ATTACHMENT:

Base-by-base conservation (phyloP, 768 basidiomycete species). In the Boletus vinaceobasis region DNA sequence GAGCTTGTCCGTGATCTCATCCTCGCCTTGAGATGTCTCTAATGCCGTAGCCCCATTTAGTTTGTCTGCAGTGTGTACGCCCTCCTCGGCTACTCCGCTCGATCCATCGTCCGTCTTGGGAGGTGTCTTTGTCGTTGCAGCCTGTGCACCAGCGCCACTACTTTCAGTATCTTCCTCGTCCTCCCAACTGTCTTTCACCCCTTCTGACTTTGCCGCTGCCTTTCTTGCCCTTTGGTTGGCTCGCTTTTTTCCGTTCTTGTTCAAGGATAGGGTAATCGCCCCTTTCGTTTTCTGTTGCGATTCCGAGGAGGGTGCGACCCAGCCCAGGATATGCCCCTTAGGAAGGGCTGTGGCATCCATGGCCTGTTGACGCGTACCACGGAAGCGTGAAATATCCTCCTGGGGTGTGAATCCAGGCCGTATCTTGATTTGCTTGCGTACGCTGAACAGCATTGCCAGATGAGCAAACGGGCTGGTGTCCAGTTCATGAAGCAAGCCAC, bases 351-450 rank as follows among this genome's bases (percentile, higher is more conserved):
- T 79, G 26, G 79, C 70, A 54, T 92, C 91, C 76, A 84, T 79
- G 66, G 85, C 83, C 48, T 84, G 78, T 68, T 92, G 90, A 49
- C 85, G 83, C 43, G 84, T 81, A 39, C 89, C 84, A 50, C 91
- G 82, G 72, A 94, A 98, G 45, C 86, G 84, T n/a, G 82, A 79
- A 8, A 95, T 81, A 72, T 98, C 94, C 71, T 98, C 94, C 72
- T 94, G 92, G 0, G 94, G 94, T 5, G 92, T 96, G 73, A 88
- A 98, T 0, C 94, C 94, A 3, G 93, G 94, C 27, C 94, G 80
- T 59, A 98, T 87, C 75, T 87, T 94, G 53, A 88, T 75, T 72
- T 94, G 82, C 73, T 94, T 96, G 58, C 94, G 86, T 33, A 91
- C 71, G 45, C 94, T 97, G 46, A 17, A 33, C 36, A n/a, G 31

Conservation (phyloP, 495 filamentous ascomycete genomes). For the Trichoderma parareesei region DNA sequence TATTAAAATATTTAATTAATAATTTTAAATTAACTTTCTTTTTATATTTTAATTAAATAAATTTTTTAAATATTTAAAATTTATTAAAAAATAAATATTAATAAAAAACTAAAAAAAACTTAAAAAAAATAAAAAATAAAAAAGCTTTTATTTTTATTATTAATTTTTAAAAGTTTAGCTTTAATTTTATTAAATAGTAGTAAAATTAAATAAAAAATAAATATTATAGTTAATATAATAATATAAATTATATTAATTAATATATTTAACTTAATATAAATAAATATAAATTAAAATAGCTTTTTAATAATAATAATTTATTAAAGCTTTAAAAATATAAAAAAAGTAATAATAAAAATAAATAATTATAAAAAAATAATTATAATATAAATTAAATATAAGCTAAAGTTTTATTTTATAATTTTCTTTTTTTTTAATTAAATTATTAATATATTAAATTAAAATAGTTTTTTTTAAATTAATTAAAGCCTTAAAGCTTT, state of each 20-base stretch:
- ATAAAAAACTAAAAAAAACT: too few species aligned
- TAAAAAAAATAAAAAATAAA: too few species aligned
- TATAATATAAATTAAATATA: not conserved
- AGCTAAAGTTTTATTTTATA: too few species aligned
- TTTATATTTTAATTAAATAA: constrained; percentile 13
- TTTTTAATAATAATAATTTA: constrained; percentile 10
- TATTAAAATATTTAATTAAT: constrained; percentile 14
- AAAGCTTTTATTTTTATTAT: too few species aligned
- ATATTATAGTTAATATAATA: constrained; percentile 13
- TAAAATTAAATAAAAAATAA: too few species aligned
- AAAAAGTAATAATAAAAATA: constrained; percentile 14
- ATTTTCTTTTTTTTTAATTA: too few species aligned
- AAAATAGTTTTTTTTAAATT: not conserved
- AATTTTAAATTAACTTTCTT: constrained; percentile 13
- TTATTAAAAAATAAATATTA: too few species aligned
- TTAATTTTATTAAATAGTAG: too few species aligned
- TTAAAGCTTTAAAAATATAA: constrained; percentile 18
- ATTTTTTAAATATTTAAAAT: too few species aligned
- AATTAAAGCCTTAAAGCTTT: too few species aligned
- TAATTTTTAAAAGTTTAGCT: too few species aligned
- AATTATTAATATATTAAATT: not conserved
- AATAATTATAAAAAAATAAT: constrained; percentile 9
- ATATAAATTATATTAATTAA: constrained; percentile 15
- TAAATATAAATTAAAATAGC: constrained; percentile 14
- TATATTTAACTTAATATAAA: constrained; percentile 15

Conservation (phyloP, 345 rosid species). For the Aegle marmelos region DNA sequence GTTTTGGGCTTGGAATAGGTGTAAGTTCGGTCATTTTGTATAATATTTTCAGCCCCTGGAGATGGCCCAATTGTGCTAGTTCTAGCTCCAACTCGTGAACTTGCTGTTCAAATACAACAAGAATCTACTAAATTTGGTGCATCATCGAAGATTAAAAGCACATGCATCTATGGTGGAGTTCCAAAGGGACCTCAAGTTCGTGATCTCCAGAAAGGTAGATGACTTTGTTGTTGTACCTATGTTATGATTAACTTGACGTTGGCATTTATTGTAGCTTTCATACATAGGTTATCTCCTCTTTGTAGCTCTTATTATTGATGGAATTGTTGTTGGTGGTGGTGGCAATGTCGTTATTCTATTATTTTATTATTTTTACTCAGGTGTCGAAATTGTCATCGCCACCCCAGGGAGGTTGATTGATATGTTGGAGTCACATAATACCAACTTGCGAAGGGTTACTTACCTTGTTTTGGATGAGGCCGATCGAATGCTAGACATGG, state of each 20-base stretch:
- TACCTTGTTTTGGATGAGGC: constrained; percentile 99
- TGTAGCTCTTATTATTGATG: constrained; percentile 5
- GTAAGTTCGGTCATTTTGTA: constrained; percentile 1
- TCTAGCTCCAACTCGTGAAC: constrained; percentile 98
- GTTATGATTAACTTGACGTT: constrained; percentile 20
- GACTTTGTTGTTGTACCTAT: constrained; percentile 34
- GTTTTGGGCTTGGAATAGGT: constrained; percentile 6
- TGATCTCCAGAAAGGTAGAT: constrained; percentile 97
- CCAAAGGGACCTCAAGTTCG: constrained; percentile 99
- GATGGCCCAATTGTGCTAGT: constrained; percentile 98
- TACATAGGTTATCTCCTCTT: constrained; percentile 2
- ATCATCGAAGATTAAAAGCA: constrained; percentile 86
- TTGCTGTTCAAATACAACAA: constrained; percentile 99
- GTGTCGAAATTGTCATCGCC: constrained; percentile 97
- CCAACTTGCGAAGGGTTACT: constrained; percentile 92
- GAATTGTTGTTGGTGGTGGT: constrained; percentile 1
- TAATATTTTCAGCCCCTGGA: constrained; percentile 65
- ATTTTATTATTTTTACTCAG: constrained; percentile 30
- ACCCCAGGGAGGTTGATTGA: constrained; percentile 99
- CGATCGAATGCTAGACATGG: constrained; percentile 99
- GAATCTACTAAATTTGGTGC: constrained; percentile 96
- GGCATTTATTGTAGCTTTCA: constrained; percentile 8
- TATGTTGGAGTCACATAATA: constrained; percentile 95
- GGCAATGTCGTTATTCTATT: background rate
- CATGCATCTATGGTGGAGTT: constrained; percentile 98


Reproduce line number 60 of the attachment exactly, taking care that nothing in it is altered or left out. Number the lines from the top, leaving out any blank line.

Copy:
- GGCATTTATTGTAGCTTTCA: constrained; percentile 8